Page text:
Touch is Really Strange
Learn about touch as a fundamental human experience for conveying emotion and promoting health
Why can’t we tickle ourselves? Did you know slow touch conveys powerful emotions? How does touch shape our perception of the world?
The latest addition to the really strange series, this science-based graphic comic reveals the complexity of touch and explores its power and limits. Used positively, touch can change pain and trauma and generate compassion and social bonding. Get it wrong and it can be terrifying.
Touch helps us feel real. before we have language, our concepts are formed as we engage with a world of textures, resistance and other people. Touch is Really Strange celebrates the power of inward touch (interoception) and the use of skilful contact to promote feelings of joy, connection and vitality.
#2 Touch is Really Strange - Steve Haines: Shownotes
#2 Touch is Really Strange – Steve Haines
Learn how touch works. Learn how to harness the power of slow touch that focuses on a whole person.
So often touch has a narrow focus on trying to change local tissue dynamics. That type of touch does not work particularly well to change pain. This talk looks the research and science of slow C-fibre touch. Touch that is always emotional and promotes social bonding.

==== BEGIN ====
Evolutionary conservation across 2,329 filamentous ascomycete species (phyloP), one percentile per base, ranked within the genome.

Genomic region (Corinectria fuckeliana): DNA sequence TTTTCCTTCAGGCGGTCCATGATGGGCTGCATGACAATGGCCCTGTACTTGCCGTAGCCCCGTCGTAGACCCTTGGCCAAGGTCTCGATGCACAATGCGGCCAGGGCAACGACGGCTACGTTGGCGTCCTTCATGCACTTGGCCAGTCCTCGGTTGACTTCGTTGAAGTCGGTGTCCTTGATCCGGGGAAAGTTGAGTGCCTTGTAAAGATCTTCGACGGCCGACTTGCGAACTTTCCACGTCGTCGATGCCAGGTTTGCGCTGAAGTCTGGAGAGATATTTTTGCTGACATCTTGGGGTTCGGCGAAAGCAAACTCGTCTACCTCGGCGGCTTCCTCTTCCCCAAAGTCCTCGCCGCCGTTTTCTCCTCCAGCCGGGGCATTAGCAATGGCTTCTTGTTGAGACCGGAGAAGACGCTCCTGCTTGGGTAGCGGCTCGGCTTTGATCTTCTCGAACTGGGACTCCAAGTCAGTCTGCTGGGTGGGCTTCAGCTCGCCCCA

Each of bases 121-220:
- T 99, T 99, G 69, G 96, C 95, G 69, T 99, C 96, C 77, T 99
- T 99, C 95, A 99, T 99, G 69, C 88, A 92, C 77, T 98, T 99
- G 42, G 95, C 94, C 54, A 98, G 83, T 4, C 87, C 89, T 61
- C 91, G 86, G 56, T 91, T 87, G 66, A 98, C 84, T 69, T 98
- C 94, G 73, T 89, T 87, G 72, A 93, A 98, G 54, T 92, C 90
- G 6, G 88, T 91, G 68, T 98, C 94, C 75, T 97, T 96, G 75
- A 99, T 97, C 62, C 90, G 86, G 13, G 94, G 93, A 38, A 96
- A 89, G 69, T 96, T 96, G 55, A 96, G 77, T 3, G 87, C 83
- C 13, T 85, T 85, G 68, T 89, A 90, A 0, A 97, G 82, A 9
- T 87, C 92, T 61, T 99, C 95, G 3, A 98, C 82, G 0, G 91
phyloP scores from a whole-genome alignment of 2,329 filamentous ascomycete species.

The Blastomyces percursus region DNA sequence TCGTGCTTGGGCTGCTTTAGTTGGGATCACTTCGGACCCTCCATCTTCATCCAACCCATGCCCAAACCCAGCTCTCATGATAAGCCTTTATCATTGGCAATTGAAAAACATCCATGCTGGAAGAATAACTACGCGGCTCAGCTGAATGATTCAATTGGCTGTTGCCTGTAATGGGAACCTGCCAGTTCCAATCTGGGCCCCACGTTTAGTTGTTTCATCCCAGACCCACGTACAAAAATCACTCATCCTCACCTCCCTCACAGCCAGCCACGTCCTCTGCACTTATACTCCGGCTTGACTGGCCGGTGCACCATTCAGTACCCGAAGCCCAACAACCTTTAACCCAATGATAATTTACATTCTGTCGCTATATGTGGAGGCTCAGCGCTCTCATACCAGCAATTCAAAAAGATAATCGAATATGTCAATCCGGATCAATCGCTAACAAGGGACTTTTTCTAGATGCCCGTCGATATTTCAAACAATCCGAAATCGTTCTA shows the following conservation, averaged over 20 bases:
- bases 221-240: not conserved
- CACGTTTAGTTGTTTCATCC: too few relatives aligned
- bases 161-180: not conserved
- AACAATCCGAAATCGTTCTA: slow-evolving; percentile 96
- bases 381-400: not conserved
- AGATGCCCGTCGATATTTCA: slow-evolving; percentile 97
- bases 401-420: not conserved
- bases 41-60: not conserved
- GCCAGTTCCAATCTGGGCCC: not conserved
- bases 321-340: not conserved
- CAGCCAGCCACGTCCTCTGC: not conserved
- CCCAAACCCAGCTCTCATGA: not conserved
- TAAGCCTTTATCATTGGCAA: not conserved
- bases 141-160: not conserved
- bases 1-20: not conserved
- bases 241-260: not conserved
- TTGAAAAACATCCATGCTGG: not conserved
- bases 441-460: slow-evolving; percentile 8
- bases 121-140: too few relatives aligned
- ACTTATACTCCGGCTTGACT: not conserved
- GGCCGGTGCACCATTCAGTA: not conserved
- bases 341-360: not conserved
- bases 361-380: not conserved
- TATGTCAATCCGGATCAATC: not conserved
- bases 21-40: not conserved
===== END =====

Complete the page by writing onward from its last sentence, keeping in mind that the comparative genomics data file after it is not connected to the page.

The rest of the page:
From the archives, audio from webinar on Touch is Really Strange on 23 Jun 2022. You can also view as a video podcast
Touch is an under appreciated tool for promoting health. Being touched and engaging with the world through the antennae of our limbs is fundamental to our sense of self.
All our early learning is rooted in touch. We meet a world that pushes back, not alway gently. The ability to contemplate and think develops after our primal experiences of touch and moving to interact with our environment. Thinking is dependant on feeling.
There are two main types of touch – slow touch, quick touch. Slow touch, also know as affective touch or relational touch, is essential to create bonding, to promote safety. Slow touch is a powerful way of conveying emotions and support and promoting health.
This webinar will celebrate the power of ‘Relational Touch’. So often in pain, anxiety and trauma there is a sense of fragmentation, disconnection and confusion as to what we feel. We will explore touch as an art to be cultivated.
Skilful slow touch can be used a lever to helps us feel real and whole again.
Steve Haines is author of the best selling Really Strange series. Touch is Really Strange is the latest book in the series and the distillation of decades of experience of being a bodyworker.
The first hour is an interactive talk on touch. It is suitable for people living with pain, anxiety or trauma or therapists who want to develop their touch skills.
The last half hour explores using ‘Relational Touch’ and embodied approaches to health. This section is aimed at people interested in training with Body College in Biodynamic Craniosacral Therapy
Video Intro to Touch is Really Strange
Touch is Really Strange is a wonderful addition to the Really Strange Series. Steve is a creative storyteller who is adept at making the science of complex human experiences accessible, interesting, engaging, and understandable, especially as it is brought to life through Sophie’s visually arresting and deeply human artwork. This is a beautiful story about science, touch, and being human. It doesn’t shy away from nuance and complexity, it embraces them to wonderful effect.
Joletta Belton, Pain Patient Advocate, @MyCuppaJo